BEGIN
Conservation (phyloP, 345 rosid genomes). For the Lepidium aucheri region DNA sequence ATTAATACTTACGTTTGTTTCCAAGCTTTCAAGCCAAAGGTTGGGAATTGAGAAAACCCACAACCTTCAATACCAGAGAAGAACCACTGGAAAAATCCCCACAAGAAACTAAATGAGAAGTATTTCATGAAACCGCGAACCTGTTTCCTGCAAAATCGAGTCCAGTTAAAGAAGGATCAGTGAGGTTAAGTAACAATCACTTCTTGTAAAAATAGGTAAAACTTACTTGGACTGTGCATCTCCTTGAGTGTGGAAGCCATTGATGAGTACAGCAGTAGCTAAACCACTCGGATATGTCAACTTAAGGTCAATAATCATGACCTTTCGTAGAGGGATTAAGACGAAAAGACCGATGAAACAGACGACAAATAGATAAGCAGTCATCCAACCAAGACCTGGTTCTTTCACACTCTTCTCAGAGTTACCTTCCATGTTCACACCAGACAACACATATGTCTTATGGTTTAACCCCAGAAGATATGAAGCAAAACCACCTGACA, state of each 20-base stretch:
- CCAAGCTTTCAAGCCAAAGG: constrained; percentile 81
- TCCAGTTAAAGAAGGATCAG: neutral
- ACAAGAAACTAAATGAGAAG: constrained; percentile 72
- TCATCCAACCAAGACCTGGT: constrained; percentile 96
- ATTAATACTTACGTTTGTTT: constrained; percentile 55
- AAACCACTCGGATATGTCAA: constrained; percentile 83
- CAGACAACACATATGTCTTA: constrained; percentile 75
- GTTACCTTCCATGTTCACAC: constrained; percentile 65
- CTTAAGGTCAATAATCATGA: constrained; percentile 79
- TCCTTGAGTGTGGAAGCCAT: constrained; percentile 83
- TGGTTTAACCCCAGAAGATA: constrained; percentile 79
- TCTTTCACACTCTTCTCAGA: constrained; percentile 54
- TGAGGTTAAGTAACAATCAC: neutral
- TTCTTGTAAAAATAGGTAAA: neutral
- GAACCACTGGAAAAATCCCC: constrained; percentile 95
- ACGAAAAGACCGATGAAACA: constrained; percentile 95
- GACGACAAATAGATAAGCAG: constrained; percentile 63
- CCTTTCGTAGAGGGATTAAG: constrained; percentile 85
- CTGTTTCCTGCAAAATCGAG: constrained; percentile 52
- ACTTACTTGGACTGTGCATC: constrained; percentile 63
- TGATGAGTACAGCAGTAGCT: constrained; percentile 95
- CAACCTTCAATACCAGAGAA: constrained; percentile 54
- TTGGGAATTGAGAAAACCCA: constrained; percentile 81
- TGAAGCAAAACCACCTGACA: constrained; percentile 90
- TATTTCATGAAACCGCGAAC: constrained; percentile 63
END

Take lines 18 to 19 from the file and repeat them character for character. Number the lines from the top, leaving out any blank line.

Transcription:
- GACGACAAATAGATAAGCAG: constrained; percentile 63
- CCTTTCGTAGAGGGATTAAG: constrained; percentile 85